E: GSL is terminology I no longer use. I’m looking at this question as the challenge of situating ethical, robust, community-based global learning (CBGL) within higher education institutions (MacDonald and Vorstermans cite our 2018 definition in the introduction to this issue, which is our definition of CBGL). And I always think this question is backwards. What are the dangers of continuing “higher education” the way it has been done—at least in terms of the dominant model—for the last couple hundred years?

My roots with CBGL trace to doing work outside of institutions and formal learning structures. As we say in our book, universities (the colonialist arbiters of where recognized knowledge lives) will decide what gets accredited. But we know—through a variety of lived, felt, experienced, and studied interactions—that robust and transformative learning occurs through community-led, situationally relevant, carefully mentored, collaborative work to deepen our understandings of one another and co-create more just, inclusive, sustainable communities and structures.

Yes. The university is a site of struggle. As a person who has had opportunities to facilitate accredited recognition and/or university funding of BIPOC-led story-sharing and language advocacy, I see the struggle not through the lens of the troubles of GSL, but rather as the ongoing effort to make space for CBGL as a better kind of learning, acting, and enacting toward justice. I take direction from la paperson (2017), who writes of the actions that individuals (cyborgs) may undertake to leverage higher education systems (s-) toward decolonizing activities within, against, and beyond those existing systems. Thus, “scyborgs” within university landscapes may take decolonizing actions:

The scyborg loves dirty work… . Categorical thinking is not the point. Nothing is too dirty for scyborg dreaming: MBA programs, transnational capital, Department of Defense grants. Scyborgs are ideology-agnostic, which creates possibilities in every direction… . This is why some of you are not always decolonial in behavior. Thankfully, your newly assembled machine will break down. Some other scyborgs will reassemble the busted gears to drive decolonial dreams. (la paperson, 2017, p. 65)

K: I am so struck by Richard’s story, here, of this transformative experience at the beginning of GSL or CBGL, as Eric has said here. My research interests are less taxonomy of programming types right now and more the structural inspired, as this section was, by the calling out of unequal systems that is modeled by BLM, Idle No More, and other BIPOC-led movements. There are two things that I am thinking here. First, what are the reforms to GSL that we should oppose? I am thinking here of Mariame Kaba’s work but especially her 2014 piece about which police reforms to oppose—What are the reforms that serve the institution (or that the institution will exploit to serve its purpose)? Second, how might we remember this legacy of GSL being something radical, as Richard says? I have been sitting a lot with this history of internationalism in Nicaragua (Helm, 2014; van Ommen, 2016) and how strategic and structured visits by internationals were by the Sandinistas. I have thought a bit about it in the context of GSL (MacDonald & Vorstermans, 2022), but I think really grappling with the complexities of histories in place (including settler colonialism where our universities stand), centering hosts, and carefully refusing reform is a way forward.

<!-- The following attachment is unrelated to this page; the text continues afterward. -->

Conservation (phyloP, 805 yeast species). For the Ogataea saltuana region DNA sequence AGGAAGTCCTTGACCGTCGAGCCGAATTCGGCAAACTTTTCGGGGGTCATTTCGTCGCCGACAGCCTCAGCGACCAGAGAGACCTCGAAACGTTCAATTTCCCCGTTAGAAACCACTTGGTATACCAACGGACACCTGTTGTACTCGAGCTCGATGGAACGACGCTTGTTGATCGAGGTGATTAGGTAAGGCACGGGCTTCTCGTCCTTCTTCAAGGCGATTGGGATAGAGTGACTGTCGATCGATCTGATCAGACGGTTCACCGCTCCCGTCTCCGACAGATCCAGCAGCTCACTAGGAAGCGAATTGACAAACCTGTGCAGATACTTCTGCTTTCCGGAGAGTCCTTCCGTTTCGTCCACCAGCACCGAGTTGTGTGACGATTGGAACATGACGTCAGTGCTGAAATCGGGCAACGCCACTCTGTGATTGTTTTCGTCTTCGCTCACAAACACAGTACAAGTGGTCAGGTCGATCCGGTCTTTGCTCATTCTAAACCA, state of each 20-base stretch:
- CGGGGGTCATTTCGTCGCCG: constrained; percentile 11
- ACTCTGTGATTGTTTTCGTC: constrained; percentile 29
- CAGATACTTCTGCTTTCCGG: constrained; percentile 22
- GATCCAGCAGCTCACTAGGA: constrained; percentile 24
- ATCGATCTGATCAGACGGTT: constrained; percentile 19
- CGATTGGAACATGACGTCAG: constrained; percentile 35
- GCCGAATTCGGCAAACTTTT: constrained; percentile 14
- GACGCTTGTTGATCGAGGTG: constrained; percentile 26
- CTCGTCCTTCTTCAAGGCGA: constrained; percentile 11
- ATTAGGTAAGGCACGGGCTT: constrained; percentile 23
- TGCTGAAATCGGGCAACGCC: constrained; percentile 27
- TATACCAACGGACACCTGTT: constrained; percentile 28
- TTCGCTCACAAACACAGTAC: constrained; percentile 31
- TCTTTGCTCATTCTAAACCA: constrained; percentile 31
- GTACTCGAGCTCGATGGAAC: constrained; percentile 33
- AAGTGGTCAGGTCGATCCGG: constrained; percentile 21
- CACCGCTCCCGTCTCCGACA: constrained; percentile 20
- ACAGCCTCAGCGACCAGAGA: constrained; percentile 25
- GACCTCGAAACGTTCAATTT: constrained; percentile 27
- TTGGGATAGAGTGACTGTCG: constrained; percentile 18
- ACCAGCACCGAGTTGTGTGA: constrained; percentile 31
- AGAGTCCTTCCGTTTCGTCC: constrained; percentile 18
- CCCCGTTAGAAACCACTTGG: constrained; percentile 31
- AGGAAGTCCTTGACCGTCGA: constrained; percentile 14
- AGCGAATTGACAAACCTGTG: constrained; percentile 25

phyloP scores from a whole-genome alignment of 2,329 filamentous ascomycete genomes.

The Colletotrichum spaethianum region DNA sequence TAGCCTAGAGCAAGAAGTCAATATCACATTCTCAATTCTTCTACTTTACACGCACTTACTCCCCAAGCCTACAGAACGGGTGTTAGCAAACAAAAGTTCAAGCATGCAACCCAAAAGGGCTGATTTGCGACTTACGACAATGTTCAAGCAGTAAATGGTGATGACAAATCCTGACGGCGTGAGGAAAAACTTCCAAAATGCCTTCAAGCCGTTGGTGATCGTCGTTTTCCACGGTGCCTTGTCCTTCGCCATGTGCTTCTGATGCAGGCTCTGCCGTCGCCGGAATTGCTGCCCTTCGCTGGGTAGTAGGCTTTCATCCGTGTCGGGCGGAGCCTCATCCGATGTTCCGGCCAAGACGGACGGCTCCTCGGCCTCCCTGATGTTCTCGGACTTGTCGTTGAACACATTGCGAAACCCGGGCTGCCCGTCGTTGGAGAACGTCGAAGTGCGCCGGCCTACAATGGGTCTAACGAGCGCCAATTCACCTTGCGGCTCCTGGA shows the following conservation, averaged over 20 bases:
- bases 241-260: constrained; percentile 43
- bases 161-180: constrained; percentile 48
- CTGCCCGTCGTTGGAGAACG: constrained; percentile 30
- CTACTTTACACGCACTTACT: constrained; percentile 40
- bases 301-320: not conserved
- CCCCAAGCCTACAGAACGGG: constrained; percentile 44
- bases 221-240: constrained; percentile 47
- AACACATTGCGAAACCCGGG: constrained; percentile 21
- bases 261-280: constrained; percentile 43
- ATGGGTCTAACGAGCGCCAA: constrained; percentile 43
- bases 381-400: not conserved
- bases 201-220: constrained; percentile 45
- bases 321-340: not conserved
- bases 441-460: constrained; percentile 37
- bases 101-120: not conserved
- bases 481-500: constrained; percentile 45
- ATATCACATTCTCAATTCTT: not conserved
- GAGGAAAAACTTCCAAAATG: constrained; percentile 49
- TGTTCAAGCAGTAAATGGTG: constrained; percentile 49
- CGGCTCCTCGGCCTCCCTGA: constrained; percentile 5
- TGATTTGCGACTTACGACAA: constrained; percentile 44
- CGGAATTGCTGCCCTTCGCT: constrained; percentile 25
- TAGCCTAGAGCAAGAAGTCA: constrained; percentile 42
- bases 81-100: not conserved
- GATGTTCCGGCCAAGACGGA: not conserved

What is the role of reflexivity and relationality in GSL?

J: These two huge complex areas are what came up for the four of us as we thought together about this moment of rupture in GSL. As we discussed Tuck’s calls to us as researchers, Richard named reflexivity and how this informs ways we work with communities and what it means to be relational as central to thinking about GSL research. Recent interviews with organizers in the U.S. context about the practice of hope brought out this statement from Hope Praxis Collective: “Hope has been difficult for me to resonate with because it’s been very tied to whiteness” (Hayes, 2022). I think a lot about ways that my positionality informs my relationship to hope and ways this has been ruptured, to some extent, by the pandemic. Things certainly feel less hopeful now, and I guess being in relation with others is what keeps me committed to hope as a practice (Kaba, 2021).